- The Washington Times - Wednesday, May 26, 2004

SULAYMANIYAH, Iraq — Senior Kurdish officials have expressed dismay at a proposed U.S.-British U.N. resolution on Iraq, saying it ignores Kurdish rights and guarantees of federal self-rule that were included in the interim constitution hammered out last March.

“This is a negative sign,” Nechirvan Barzani, the prime minister of the Kurdistan regional government in Irbil, said in an interview yesterday. “It is very disappointing for the Kurdish people not to have the [interim constitution] and federalism mentioned in the resolution.”

Mr. Barzani is a member of the Kurdistan Democratic Party (KDP), one of the two main factions ruling the Kurdish north and a key ally of the U.S.-led coalition.

Kurds, who make up 20 percent of the Iraqi population, were strong supporters of the U.S.-led campaign to remove Saddam Hussein. But they are reluctant to relinquish the gains they made under 13 years of self-rule that began at the end of the 1991 Persian Gulf war.

Despite winning recognition of the federal status of their region in the constitution, growing numbers of Kurds are now wondering whether it was wise of their leaders, Massoud Barzani and his rival, Jalal Talabani of the Patriotic Union of Kurdistan (PUK), to commit to a post-Saddam Iraq.

Kurdish leaders say U.S. and British officials appear to have bowed to pressure from the influential Shi’ite leader, Ayatollah Ali al-Husseini al-Sistani, who objected to any reference to the interim constitution, which he opposed, appearing in the U.N. resolution.

Coalition sources said U.S. and British officials needed to move ahead with the political process and took a pragmatic decision to bypass the interim constitution.

The Kurds’ concerns highlight the difficulty faced by the coalition and U.N. envoy Lakhdar Brahimi in trying to forge agreement among Iraq’s diverse ethnic and religious factions on the composition of the interim government and over the future political shape of the country.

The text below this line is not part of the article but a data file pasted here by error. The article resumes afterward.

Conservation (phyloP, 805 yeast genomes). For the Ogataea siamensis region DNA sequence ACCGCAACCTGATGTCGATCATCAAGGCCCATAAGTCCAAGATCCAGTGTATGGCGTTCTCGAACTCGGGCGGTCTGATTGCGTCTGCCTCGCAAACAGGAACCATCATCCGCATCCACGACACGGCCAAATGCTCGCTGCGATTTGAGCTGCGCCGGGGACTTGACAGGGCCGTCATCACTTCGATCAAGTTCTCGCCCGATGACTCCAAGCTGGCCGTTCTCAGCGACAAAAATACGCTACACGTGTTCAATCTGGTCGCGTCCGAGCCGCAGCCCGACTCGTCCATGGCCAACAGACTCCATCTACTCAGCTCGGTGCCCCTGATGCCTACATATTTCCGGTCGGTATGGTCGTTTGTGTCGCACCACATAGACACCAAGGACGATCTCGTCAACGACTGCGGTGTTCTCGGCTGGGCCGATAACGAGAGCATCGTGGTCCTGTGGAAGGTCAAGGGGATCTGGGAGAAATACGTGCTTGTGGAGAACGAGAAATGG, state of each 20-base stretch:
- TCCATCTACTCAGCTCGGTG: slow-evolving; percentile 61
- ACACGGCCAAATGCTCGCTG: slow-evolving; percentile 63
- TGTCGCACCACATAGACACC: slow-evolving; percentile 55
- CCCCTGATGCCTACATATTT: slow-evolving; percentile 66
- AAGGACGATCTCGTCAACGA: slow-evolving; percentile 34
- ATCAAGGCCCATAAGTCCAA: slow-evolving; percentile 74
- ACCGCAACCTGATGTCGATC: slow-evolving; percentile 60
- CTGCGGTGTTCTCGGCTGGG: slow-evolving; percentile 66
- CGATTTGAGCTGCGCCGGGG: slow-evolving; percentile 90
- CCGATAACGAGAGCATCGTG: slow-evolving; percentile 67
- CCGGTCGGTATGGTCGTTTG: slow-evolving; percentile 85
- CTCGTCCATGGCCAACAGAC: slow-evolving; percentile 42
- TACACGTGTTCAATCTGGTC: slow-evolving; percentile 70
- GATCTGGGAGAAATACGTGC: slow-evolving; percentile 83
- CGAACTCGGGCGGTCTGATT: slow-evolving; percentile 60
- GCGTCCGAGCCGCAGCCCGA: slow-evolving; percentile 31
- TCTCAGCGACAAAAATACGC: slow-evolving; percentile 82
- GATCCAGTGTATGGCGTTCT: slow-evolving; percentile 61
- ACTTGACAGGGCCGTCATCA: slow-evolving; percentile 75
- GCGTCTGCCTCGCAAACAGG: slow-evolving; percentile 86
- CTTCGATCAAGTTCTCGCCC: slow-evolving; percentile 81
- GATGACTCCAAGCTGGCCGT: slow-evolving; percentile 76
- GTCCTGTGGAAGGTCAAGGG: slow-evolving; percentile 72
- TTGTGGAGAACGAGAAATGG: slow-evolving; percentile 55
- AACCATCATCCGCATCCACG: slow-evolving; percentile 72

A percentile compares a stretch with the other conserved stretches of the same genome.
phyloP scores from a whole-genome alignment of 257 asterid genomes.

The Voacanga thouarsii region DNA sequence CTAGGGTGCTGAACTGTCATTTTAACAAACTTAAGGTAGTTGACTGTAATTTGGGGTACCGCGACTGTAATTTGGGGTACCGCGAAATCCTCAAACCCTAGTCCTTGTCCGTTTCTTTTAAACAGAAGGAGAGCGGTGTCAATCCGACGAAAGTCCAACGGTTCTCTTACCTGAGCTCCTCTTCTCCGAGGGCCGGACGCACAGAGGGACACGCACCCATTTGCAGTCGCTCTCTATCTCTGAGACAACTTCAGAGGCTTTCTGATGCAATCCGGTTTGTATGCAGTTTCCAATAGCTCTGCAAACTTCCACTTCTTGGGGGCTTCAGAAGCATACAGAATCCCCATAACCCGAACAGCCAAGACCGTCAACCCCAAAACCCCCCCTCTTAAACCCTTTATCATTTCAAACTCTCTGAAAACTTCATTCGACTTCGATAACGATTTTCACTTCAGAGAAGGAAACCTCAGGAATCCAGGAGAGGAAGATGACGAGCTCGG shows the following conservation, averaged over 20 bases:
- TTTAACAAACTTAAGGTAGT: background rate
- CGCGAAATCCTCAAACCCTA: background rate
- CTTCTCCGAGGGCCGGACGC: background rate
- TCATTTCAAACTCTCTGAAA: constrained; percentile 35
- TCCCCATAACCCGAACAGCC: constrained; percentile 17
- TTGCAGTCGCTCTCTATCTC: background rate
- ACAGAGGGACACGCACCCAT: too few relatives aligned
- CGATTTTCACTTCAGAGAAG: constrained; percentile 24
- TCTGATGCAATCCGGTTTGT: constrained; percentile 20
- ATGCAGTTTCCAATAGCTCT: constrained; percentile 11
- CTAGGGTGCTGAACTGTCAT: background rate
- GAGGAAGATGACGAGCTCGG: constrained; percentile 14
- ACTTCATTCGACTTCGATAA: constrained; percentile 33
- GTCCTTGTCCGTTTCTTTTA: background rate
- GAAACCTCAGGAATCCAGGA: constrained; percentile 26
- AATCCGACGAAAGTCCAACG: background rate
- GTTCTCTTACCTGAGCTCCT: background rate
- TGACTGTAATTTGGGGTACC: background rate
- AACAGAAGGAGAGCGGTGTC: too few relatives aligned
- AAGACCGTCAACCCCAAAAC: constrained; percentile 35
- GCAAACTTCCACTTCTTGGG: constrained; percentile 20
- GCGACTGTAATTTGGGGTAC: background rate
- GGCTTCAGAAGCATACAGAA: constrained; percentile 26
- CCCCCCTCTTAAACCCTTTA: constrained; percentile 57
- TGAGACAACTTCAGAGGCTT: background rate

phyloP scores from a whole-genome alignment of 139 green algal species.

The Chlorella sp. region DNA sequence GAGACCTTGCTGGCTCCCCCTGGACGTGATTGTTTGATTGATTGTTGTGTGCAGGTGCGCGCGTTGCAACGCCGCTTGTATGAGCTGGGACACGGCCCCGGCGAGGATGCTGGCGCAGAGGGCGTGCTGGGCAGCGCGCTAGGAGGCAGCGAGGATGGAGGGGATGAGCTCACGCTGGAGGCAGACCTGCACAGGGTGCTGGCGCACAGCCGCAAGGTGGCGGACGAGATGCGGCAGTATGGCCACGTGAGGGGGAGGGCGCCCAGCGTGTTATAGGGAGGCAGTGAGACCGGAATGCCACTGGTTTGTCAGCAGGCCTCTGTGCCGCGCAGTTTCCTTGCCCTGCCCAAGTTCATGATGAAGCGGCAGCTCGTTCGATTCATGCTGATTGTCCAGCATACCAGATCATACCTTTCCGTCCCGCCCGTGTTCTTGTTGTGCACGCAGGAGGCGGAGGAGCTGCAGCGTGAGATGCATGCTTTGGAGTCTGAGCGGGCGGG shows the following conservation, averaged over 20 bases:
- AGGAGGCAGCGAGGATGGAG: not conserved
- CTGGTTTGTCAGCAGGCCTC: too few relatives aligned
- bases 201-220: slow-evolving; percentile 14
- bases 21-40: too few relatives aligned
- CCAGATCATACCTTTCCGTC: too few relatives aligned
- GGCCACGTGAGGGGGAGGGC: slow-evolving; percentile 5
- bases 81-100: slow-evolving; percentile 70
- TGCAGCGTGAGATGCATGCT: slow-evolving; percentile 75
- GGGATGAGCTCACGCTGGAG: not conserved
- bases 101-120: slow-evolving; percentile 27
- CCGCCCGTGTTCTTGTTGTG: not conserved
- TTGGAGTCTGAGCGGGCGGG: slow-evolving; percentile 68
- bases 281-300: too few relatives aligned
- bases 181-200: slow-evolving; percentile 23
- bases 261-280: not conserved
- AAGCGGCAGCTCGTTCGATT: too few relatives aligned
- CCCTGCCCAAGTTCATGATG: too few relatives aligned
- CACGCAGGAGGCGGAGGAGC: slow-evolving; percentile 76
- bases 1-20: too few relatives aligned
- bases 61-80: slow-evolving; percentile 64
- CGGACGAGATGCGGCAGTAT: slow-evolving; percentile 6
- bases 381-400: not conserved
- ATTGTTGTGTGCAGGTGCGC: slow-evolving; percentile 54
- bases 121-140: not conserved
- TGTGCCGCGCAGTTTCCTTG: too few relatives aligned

According to a plan being finalized by Mr. Brahimi, the transitional Iraqi government that will take charge on July 1 will have a president, a prime minister and two vice presidents.

The Kurdish leaders have demanded that at least one of the top posts should go to a Kurd. Mr. Talabani had been lobbying hard for the prime minister’s post, which it now appears will almost certainly go to a member of the majority Shi’ite community.

“Not offering the prime ministership or the presidency to the Kurds proves that we are still dealt with as second-class citizens,” Mr. Barzani said.

Meanwhile, Mahmoud Othman, an independent Kurdish politician who sits on the Iraqi Governing Council, criticized the lack of consultation with Iraqis on the wording of the resolution.

“As usual, it was done behind closed doors, and behind Iraqi backs,” he said.

Mr. Othman said an Iraqi delegation was heading to New York to lobby the U.N. Security Council on Kurdish concerns and other issues such as debt relief and control over security matters after the turnover.

Many Kurds now openly question how long they can be expected to remain part of the country if the chaos and instability threatens to engulf their own, largely successful region.

“For now we must not cause trouble, but if the mullahs or the nationalists come to power, it will lead Iraq to catastrophe and we will have every right to be independent,” said Anwar Majid, a medical student in the northern city of Sulaymaniyah.

Mr. Majid said he was one of 1.7 million Kurds who signed a recent petition calling for a regionwide referendum on self-determination.

“Shi’ite and Sunni Arab violence is aimed at the coalition forces, yet it is really a war for control over future power. Kurds don’t want Islamic or Arab nationalist rule because it won’t be long before they turn against us,” he said.

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